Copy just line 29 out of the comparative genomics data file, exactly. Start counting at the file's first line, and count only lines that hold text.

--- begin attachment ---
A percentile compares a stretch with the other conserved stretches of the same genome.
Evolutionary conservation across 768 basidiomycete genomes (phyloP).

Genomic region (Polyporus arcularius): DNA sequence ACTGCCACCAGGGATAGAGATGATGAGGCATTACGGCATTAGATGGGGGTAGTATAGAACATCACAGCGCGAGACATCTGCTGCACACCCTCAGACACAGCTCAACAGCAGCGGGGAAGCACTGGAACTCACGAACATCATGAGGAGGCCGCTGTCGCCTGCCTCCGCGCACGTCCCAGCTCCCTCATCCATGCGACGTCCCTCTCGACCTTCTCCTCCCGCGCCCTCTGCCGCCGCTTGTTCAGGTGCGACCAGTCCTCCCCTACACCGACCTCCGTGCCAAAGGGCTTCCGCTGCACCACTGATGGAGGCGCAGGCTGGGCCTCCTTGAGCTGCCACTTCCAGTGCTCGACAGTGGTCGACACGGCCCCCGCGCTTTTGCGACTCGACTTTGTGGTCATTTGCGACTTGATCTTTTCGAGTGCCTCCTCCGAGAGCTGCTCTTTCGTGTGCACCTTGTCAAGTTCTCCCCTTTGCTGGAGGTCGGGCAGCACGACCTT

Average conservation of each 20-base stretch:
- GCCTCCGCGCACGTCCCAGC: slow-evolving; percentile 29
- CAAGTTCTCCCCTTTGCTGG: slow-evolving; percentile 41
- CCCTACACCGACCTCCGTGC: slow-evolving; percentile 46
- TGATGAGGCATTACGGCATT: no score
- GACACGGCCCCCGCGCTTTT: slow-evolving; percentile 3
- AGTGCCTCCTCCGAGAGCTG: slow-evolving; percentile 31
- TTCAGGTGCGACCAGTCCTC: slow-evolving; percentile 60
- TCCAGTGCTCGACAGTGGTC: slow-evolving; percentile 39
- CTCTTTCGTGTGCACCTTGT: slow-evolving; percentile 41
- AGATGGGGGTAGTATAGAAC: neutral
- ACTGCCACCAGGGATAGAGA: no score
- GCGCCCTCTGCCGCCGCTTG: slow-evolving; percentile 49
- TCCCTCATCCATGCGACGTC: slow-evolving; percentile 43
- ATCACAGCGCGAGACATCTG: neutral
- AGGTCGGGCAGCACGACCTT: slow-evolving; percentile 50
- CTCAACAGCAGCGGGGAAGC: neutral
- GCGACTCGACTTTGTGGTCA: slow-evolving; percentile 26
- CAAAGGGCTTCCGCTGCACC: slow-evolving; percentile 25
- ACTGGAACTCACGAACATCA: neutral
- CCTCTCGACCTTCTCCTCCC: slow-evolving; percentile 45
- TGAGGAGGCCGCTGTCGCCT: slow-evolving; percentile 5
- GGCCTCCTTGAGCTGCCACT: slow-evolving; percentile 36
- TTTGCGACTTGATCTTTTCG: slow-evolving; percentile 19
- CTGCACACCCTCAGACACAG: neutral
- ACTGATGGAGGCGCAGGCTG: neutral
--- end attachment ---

- ACTGATGGAGGCGCAGGCTG: neutral